In a nutshell, Alligator Blood is about one of the largest government crackdowns on online poker in history – mainly told through the experiences of Australian IT wizard Daniel Tzvetkoff, a central figure in the crackdown. Tzvetkoff was a just a teenager in Brisbane working for Pizza Hut when he started messing around with computers. Eventually, he developed a new way of processing payments electronically. Shortly after, some of the biggest American poker companies approached him to do business, to which he obliged. This led him to move to Las Vegas, start earning millions of dollars on a weekly basis, and reveling in the excesses of the Vegas VIP lifestyle. But as you can probably surmise, things went downhill from there, and Tzvetkoff was eventually pursued by the FBI in his involvement in the world of illegal online poker.
Alligator Blood is based on true events and was penned by non-fiction author James Leighton, a lawyer-turned-writer who had previously written books about British soccer stars. Upon stumbling on the story of the crackdown in the news, Leighton expressed his intentions to cover it to his publisher, and was sent to different places all over the world to track down the story’s key players, including Tzvetkoff.
The story begins in 2006 when the US government made it illegal for banks to process and transfer all payments related to online gambling. Tzvetkoff stepped into the picture by inventing a brilliant digital way for online poker operators to circumvent these policies and continue operations, eventually leading to the rapid growth of his company Intabill. Through this company, Tzvetkoff serviced three of the biggest online poker operators in the US, eventually earning millions in the process, and then spending those millions on luxury car fleets, yacht, private jets, a nightclub, and even a $28 million mansion.
Things were going well for Tzvetkoff until he was sued by his business partner for $100 million, which was when things began unraveling. What followed were several lawsuits and legally-implicating revelations, until he was eventually arrested by the FBI in 2010 and threatened with 75 years in jail on account of several federal financial charges. As a result, Tzvetkoff was forced to become an informant for the FBI, revealing the extent of his online poker payment operations and implicating some of the largest operators in the process. Today, Tzvetkoff remains in jail under the FBI’s witness protection program, and the landmark case has resulted in a number of regulatory actions across the global world of online poker.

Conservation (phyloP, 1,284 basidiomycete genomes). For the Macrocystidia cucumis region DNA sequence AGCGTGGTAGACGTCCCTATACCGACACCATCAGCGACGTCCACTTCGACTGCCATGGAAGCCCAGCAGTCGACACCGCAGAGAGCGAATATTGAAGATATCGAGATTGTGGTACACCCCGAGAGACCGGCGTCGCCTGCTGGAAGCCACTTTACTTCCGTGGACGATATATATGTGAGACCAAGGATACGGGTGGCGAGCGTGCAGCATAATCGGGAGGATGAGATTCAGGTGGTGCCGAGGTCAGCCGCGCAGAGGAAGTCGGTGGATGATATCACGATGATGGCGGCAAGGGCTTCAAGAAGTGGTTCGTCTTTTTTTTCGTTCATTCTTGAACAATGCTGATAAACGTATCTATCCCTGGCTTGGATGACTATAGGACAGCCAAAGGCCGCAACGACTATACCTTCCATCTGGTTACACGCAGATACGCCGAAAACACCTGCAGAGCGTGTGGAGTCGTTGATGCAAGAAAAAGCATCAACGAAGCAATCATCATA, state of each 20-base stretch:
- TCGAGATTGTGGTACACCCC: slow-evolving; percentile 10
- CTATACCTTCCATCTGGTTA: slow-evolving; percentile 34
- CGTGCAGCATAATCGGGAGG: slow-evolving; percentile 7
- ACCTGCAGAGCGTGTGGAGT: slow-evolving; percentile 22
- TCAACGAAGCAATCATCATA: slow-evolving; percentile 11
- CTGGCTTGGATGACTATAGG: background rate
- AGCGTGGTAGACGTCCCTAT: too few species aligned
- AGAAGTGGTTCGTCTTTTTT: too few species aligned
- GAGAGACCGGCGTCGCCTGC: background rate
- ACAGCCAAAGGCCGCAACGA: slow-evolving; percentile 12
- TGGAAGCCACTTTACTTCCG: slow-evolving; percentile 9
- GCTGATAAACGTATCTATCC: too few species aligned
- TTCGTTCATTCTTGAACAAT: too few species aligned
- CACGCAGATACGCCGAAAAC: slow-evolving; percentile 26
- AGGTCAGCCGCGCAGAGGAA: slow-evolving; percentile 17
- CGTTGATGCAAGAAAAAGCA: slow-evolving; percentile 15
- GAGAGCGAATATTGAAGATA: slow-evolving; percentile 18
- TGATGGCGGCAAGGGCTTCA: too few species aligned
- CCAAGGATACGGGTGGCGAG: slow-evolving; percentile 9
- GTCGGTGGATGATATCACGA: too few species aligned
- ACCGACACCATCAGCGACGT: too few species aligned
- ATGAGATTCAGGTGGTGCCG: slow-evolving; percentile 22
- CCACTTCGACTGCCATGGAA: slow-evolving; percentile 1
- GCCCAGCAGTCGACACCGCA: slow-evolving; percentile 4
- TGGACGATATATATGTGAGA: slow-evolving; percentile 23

In fact, online poker has changed a lot since the book was released in 2013. Today, organizations from countries like the UK and Malta run gambling licensing commissions which have the authority to call for investigations on fraud and any wrongdoing in the online gaming industry. Through consistent regulatory action, the technology available today has also expanded the possibilities of online poker and the industry is still growing. Today many online operators are now able to replicate the physical casino experience. An 888 Casino review outlines how live video poker is becoming a more and more popular version of the classic table game, showing how far the online industry has evolved since Tzvetkoff’ time. With that being said, the online gaming and poker industries remain as cutthroat and competitive as ever, and Alligator Blood remains to be a compelling account and reminder of the industry’s dark past.
For a fictional story based around the casino industry The House Always Wins: A Vegas Ghost Story by Brian Rouff is a one of kind read that we recommend.